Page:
Puzzled, Eileen replied, somewhat diffidently, “’Twas my mother’s. She passed it to me on her deathbed.
“When you mentioned the name ‘Bingley’ earlier, I was confused, for I vaguely recollect seeing that name in our family—my mother’s family, that is—Bible…something about a Frances Bingley deep in Mama’s lineage…sometime over a hundred years ago.
“But that Good Book is long gone—destroyed when the warehouse where all my parent’s goods were stored burned during the war. This is literally the only item I have left of my heritage.
“And ’tis broken. I have never been able to open it. As far as I know neither could my mother.”
In an almost dreamlike voice, Mrs. Bennet said, “On the back: is there an engraved J-H-B?”
Stunned, Eileen replied, “Indeed! But how could you know that?”
Under her breath, Fanny whispered, “Because her name was Jane Hadley Bennet, later Bingley.”
And then louder, “Hand me your locket, child. I wish to show you something.”
The old Eileen would not have relinquished her treasure, at least not with ease. However, her new iteration had learned to trust once again. She reached behind her neck and released the clasp. She lowered the piece into Mrs. Bennet’s outstretched palm.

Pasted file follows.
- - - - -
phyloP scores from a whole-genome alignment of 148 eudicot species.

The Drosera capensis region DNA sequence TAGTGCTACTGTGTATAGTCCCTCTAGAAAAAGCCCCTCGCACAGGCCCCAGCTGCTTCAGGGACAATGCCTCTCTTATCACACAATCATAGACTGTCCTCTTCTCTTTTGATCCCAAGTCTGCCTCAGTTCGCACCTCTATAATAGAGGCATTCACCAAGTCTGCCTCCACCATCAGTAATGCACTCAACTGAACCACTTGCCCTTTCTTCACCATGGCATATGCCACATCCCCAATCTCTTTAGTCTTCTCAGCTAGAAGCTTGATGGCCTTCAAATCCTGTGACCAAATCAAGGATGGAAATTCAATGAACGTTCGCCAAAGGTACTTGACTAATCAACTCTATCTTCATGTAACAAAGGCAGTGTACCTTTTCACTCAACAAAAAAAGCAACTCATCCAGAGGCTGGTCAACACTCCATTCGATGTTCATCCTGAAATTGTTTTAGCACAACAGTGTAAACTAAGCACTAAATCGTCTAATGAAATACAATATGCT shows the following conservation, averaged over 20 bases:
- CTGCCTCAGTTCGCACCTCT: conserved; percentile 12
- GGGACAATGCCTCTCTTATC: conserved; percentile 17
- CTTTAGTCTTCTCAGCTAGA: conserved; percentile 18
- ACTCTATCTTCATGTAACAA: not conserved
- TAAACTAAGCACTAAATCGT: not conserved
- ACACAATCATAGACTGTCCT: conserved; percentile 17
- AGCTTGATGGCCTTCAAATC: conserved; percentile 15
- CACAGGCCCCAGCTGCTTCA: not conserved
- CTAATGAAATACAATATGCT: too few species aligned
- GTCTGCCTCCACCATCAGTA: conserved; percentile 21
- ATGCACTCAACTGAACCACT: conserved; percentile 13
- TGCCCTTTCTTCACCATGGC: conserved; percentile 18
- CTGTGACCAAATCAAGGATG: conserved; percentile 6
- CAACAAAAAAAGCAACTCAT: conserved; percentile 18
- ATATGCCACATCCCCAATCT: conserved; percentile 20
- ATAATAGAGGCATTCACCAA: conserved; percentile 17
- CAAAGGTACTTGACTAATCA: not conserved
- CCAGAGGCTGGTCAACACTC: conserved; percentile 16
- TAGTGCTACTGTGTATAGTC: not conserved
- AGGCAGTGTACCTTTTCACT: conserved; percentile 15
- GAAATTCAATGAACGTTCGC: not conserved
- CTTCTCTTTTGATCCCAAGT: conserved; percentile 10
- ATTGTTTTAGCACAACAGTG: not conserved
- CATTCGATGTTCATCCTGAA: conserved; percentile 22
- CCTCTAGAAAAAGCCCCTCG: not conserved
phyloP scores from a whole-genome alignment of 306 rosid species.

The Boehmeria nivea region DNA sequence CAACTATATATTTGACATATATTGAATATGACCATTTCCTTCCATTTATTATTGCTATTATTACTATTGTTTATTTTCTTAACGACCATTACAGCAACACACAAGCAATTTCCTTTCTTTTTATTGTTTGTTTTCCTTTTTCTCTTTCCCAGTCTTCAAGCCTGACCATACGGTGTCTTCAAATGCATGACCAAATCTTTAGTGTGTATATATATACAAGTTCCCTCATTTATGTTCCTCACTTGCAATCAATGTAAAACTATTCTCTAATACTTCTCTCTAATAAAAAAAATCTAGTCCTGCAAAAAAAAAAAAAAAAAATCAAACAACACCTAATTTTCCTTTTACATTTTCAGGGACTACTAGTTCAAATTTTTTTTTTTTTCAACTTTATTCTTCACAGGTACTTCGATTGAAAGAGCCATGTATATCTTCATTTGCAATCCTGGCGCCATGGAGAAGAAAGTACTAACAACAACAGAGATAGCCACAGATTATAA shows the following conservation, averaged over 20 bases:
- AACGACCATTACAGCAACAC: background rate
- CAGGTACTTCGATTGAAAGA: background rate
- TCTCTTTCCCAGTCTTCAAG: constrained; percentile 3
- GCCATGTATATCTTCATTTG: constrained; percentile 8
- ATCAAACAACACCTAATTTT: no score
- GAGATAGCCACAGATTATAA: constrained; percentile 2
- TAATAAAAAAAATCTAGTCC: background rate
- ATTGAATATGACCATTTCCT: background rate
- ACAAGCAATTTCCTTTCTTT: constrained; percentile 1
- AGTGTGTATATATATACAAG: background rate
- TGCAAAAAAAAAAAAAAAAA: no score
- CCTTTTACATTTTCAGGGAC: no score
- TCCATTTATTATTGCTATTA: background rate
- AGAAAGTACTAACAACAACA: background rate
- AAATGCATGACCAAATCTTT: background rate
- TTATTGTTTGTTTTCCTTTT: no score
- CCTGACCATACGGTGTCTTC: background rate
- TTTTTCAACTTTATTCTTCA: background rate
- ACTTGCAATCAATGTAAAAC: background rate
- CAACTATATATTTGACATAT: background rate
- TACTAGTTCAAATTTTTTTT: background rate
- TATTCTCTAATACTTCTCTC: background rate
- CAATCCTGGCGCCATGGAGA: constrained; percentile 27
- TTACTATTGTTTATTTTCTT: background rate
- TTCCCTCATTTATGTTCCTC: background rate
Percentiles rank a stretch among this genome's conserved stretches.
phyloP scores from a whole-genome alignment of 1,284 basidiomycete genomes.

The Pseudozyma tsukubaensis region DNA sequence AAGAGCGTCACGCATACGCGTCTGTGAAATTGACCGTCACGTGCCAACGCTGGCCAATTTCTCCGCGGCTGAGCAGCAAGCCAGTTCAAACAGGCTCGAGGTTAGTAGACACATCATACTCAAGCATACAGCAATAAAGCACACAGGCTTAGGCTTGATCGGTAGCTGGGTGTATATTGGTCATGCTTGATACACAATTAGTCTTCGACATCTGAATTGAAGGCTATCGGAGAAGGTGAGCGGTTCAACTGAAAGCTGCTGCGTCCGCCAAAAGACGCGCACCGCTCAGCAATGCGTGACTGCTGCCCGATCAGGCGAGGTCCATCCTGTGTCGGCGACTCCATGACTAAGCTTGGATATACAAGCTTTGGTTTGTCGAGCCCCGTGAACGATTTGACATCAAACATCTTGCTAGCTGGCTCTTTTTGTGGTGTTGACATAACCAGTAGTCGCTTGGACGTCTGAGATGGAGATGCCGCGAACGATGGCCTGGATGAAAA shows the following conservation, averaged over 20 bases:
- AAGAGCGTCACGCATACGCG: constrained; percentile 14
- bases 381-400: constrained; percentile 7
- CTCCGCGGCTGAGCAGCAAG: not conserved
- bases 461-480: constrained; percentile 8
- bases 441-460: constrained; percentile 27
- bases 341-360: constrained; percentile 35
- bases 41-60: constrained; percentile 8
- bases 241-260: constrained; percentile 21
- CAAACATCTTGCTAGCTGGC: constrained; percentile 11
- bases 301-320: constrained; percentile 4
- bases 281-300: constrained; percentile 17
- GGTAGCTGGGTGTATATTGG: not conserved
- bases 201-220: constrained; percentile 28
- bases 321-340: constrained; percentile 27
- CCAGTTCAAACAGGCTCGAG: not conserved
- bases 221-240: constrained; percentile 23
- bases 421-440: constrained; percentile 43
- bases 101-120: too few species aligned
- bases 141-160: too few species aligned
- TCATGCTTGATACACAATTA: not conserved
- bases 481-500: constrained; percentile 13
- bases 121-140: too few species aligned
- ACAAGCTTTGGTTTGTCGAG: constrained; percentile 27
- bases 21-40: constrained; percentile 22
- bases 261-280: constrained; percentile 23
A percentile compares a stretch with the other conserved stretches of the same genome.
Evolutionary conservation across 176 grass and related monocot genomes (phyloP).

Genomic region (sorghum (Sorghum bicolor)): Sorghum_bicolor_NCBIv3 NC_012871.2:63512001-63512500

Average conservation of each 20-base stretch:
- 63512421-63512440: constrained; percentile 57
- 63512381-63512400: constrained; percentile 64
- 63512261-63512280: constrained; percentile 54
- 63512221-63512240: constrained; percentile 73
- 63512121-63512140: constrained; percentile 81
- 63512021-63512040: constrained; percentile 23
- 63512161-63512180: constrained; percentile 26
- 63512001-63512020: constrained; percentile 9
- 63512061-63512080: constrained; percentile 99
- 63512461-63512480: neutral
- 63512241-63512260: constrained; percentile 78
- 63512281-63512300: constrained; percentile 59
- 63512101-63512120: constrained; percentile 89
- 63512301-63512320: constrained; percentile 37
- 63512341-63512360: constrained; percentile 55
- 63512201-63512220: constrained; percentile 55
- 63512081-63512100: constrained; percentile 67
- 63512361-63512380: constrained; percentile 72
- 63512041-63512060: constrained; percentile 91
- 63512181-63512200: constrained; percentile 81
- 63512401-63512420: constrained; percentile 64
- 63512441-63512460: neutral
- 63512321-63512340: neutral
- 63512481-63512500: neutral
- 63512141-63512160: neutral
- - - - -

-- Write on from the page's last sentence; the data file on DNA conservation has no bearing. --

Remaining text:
The elder lady began speaking almost as soon as her fingers closed around the item. “How remarkable all this is. I thought that traveling forward to go on vacation was unusual. How much more extraordinary for me to come across a stranger who bears my dear Jane’s coming-of-age memento.”
As she spoke, she gripped the chain loop at the top of the locket and the stem that protruded from the bottom. “The craftsman we visited—Cheapside has the most remarkable jewelers, you know—was so clever. He created a special mechanism that would prevent the locket from falling open, especially when more conventional closures would eventually break or wear out.”
Saying that, she gently pulled the two posts apart with an opposing rotation. A slight snick indicated that the lids were released. Fanny gently separated them, taking care not to stress the delicate hinge, stiff after decades of disuse.
She gazed down at the opened ornament and smiled. Then she handed it back to Eileen who looked down at the two portraits—one of a gentleman and one of a lady, probably his wife—somberly gazing up at her.
“I imagine you might like to see your grandparents of I am not sure how many ‘greats,’ Miss Nearne.
“And then I would hope you would give one of them an embrace.”
Eileen did not waste a moment clasping her lost family to her chest as tears of joy freely flowed down her freckled cheeks.
[i] Please see chapter 9 of The Keeper: Mary Bennet’s Extraordinary Journey. See also chapter 23.